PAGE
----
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Monday, July 23, 2018

Letters to the editor: Not again

It’s really tragic that yet another train has caught fire so soon after the Bangalore-Nanded Express burst.

Published: January 10, 2014 1:43:34 am

* This refers to ‘Second train fire in 10 days kills 9’ (IE, January 9). It’s really tragic that yet another train has caught fire so soon after the Bangalore-Nanded Express burst into flames, killing 26 people. The unfortunate gutting of three coaches of the Bandra-Dehradun Express has resulted in the deaths of nine passengers. The railway minister has dispensed with his “duty” by announcing the customary compensation for the kin of the deceased and ordering an inquiry. But one wonders whether any corrective steps are ever taken based on the findings of these inquiries. Will the railway ministry make the inquiry reports and the action taken reports relating to rail accidents in the last year public? The safety and security of existing trains needs to be evaluated before any new trains
are introduced.
— S.K. Gupta

Real-life thriller
* This refers to ‘Have a phone? Go sting the corrupt, CM tells Delhi’ (IE, January 9). Chief Minister Arvind Kejriwal’s plan sounds like the plot of a Bollywood thriller. The hero goes around with a camera, entering villains’ dens, where he takes photographs of their criminal activities in spite of henchmen milling about. I think, in its enthusiasm to fulfil its poll promises and show that it really means business, the Aam Aadmi Party is going overboard. If an average Delhi resident tries to do this, he will, in all likelihood, be putting his life at great risk.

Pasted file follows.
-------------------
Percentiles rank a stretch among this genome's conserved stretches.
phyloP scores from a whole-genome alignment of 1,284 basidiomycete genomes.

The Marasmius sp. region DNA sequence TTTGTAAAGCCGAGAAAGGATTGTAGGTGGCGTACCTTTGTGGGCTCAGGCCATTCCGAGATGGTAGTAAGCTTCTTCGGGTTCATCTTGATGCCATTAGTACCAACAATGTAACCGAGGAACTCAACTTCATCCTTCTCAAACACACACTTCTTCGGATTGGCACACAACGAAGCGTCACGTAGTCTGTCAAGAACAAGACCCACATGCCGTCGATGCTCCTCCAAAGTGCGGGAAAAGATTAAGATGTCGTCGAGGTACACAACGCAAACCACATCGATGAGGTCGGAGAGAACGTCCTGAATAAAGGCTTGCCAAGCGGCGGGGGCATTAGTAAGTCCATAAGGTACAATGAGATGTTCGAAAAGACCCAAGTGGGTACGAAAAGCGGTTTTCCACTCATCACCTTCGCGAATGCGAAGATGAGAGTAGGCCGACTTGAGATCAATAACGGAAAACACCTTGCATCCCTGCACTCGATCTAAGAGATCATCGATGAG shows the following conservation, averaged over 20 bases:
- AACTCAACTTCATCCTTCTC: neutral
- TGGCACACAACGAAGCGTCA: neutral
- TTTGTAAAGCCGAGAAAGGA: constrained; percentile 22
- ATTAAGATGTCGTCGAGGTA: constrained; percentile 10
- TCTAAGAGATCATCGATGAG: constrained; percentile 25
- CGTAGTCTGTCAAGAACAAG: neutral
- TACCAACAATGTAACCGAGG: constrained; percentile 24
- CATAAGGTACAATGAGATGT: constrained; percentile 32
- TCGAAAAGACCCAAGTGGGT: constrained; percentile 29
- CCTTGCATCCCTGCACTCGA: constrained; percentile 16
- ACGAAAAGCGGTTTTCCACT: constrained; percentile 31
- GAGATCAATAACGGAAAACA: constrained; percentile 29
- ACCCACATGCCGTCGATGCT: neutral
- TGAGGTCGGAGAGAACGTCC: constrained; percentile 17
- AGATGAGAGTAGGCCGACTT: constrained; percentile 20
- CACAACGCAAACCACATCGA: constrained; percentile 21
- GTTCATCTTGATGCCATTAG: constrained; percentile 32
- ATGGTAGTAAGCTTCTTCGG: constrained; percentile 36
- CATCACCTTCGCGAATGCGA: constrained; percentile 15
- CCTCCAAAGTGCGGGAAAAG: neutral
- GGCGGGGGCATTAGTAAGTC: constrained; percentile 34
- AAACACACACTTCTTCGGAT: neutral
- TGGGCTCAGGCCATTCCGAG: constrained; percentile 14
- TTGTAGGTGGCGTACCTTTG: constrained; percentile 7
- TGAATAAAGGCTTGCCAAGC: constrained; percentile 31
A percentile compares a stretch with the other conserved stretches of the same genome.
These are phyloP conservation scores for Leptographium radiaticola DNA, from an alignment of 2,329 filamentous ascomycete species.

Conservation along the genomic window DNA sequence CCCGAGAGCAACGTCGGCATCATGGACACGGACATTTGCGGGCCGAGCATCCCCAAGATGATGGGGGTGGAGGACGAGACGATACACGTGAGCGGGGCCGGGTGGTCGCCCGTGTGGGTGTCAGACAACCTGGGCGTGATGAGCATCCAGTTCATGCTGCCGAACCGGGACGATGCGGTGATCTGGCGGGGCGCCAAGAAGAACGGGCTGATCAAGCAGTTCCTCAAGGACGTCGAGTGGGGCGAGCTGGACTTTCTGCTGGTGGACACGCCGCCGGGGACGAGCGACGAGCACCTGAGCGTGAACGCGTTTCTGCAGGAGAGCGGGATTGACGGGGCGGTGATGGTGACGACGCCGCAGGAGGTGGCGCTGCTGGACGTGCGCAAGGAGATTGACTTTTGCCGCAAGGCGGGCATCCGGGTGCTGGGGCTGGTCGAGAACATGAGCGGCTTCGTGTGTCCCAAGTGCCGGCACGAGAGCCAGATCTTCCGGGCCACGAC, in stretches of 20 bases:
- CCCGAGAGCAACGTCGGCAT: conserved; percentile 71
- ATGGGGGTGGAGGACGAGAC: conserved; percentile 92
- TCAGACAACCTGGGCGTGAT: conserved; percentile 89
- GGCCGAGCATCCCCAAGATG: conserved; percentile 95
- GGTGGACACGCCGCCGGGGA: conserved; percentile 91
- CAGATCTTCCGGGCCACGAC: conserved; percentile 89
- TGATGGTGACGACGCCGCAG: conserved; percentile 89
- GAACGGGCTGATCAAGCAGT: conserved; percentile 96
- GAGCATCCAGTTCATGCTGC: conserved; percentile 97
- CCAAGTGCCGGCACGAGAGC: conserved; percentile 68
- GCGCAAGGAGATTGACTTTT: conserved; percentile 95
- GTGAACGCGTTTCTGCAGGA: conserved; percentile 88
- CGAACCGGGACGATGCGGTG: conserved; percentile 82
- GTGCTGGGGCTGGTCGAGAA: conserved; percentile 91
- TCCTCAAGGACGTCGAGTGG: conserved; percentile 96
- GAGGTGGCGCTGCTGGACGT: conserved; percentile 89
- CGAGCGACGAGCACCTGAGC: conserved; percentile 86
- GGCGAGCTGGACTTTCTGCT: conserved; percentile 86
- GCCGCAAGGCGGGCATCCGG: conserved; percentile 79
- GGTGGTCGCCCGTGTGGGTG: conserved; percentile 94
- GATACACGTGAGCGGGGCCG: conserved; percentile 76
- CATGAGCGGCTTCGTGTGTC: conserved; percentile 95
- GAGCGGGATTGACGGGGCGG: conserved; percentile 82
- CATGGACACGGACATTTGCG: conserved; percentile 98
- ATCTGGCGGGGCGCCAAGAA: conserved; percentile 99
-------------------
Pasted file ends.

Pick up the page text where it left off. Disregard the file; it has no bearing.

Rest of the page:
— K. Ashok Kumar

Let’s talk
* This refers to the editorial ‘Bitter brew’ (IE, January 9). Conflict and violence ruins everyone. The demand for statehood by the Karbis or for an autonomous regional council by the Rengmas is not unlawful. But it would be better if the method of articulating these demands is re-evaluated. Conflicts not only lead to the loss of human life but also damage the economy and development programmes. People must not lose faith
in dialogue.
— Chetan Anand Meena
New Delhi

Course correct
* Apropos to the editorial ‘Error and trial’ (IE, January 9), the low rate of conviction in criminal cases needs to be addressed on a priority basis. The police believes that its job is done once a chargesheet has been filed. Not enough importance is given to the quality of investigation. Even in cases of heinous offences, where the investigation is supervised by senior police officers, the emphasis is on the speedy arrest of the accused and filing the chargesheet. It is not on the investigation and follow-up. No wonder there is always a clamour for high-profile cases to be handled by the CBI.
— Kiran Yadav

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